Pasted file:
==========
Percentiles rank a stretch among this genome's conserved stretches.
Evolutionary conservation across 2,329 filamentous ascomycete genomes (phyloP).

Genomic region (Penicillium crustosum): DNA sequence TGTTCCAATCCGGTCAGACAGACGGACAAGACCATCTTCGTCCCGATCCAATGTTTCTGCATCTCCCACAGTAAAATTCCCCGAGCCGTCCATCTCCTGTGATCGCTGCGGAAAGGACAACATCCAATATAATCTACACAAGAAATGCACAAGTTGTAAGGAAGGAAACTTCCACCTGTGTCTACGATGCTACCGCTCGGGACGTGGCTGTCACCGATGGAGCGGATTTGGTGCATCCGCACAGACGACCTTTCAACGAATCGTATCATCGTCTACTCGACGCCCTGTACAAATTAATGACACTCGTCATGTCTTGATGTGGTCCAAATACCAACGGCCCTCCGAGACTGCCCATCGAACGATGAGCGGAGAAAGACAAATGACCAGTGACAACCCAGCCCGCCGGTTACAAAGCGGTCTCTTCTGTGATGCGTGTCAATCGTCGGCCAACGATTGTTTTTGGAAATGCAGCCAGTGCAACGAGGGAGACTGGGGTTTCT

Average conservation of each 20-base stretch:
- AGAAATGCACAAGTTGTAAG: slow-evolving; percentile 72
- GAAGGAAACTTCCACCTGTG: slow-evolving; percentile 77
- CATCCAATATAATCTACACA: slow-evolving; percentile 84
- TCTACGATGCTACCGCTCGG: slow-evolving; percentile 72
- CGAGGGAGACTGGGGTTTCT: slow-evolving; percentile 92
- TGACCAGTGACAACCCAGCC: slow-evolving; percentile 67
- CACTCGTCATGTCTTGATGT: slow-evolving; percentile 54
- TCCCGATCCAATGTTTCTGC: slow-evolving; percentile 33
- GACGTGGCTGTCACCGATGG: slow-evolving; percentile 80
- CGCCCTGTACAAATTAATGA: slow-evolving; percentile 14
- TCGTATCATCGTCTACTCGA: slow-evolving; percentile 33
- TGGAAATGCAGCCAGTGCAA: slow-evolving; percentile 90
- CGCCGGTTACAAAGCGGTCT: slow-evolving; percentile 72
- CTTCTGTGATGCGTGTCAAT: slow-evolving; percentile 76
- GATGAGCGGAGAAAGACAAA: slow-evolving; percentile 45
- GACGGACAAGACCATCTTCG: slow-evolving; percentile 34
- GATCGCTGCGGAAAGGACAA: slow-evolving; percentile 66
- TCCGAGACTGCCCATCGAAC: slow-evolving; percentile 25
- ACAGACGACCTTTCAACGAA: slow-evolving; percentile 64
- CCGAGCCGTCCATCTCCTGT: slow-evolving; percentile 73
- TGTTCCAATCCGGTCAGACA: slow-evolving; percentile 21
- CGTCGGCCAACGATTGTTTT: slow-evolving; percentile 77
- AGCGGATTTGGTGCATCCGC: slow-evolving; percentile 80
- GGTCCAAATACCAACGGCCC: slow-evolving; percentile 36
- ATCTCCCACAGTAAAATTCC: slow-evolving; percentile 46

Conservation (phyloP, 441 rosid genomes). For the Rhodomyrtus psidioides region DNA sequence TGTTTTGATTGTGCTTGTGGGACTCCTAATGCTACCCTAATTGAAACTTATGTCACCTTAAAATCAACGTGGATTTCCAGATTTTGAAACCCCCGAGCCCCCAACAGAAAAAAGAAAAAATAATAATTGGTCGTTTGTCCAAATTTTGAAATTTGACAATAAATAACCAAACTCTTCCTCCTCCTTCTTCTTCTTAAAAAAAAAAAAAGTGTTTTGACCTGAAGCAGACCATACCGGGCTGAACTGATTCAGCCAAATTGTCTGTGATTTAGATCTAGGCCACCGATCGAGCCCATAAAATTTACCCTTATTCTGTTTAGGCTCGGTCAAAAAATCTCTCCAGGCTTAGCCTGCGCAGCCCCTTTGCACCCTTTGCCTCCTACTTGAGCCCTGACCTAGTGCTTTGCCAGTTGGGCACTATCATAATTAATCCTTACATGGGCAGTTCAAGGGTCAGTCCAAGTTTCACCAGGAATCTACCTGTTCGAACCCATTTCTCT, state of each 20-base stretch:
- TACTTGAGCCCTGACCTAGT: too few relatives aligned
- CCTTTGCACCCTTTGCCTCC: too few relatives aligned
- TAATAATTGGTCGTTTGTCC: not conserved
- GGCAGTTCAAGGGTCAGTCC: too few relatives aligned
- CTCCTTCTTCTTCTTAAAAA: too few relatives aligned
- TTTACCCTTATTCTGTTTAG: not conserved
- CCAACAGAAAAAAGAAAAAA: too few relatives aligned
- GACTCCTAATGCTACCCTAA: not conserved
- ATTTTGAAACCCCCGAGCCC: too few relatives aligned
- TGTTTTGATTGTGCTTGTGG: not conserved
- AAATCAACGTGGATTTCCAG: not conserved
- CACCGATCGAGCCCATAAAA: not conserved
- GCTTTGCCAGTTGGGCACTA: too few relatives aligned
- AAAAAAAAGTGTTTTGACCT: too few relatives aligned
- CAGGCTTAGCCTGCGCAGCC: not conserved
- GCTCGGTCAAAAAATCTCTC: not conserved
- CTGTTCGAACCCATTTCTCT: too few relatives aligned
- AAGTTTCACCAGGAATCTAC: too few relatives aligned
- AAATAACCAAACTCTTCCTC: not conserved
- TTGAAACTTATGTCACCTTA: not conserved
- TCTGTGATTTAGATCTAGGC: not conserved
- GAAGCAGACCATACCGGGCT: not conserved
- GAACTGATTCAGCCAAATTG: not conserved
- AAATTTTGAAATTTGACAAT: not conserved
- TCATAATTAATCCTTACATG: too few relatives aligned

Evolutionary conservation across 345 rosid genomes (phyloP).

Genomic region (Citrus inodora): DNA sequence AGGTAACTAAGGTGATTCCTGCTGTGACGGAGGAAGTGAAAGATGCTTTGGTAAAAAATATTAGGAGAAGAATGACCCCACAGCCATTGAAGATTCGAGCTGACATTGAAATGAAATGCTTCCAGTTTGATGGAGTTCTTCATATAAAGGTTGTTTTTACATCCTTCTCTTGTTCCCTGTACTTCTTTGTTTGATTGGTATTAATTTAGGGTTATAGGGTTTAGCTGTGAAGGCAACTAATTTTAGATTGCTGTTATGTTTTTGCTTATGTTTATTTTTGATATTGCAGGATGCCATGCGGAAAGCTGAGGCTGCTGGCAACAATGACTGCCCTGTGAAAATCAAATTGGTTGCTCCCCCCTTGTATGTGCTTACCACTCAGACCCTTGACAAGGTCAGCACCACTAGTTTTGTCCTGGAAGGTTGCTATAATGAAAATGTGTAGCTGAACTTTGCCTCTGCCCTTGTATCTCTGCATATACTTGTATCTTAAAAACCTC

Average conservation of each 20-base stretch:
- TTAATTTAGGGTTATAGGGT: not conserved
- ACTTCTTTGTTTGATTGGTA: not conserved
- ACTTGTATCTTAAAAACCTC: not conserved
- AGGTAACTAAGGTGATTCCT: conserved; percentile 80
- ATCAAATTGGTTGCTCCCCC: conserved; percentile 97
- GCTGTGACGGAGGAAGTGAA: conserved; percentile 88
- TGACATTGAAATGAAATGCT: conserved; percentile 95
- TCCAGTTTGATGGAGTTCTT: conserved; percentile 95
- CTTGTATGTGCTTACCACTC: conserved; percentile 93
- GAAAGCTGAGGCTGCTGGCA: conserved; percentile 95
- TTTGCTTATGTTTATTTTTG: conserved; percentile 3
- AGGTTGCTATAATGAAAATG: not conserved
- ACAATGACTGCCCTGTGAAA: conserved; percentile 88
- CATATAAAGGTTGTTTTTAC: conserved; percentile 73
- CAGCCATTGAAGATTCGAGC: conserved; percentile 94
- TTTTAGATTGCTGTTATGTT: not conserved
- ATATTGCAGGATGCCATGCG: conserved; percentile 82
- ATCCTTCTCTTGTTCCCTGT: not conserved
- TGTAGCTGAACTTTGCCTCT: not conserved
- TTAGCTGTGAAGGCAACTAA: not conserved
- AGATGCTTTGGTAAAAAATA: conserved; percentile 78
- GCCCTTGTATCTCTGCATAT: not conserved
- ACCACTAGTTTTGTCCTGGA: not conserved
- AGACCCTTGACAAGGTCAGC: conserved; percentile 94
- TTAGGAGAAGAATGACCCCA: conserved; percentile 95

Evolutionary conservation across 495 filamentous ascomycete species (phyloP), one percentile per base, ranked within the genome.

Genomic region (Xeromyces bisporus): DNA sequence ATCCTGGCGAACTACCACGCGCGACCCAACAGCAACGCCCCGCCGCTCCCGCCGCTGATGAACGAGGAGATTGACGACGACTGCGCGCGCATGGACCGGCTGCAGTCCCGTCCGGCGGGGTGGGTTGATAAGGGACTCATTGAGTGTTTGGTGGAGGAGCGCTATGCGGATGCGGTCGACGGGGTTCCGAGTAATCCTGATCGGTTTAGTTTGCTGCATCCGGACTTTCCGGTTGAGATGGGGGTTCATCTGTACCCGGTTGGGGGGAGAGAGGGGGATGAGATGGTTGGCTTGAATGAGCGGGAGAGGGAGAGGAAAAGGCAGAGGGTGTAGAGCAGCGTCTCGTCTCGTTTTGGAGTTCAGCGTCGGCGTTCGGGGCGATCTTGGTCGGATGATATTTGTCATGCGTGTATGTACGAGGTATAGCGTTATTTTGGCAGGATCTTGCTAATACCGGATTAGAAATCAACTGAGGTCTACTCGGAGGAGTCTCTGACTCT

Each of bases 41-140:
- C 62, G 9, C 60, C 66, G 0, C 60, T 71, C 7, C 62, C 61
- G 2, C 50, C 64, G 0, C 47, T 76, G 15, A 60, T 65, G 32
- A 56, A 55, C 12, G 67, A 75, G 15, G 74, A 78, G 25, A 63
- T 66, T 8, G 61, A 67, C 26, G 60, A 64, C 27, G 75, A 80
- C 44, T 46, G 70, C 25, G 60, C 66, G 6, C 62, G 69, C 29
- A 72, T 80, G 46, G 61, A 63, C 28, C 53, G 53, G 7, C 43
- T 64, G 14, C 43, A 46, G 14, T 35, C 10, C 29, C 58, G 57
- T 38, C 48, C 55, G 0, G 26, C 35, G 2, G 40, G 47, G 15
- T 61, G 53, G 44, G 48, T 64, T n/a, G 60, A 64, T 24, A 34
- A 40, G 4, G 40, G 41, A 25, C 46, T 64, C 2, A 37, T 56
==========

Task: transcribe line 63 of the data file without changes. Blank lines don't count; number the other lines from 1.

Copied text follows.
- ATCAAATTGGTTGCTCCCCC: conserved; percentile 97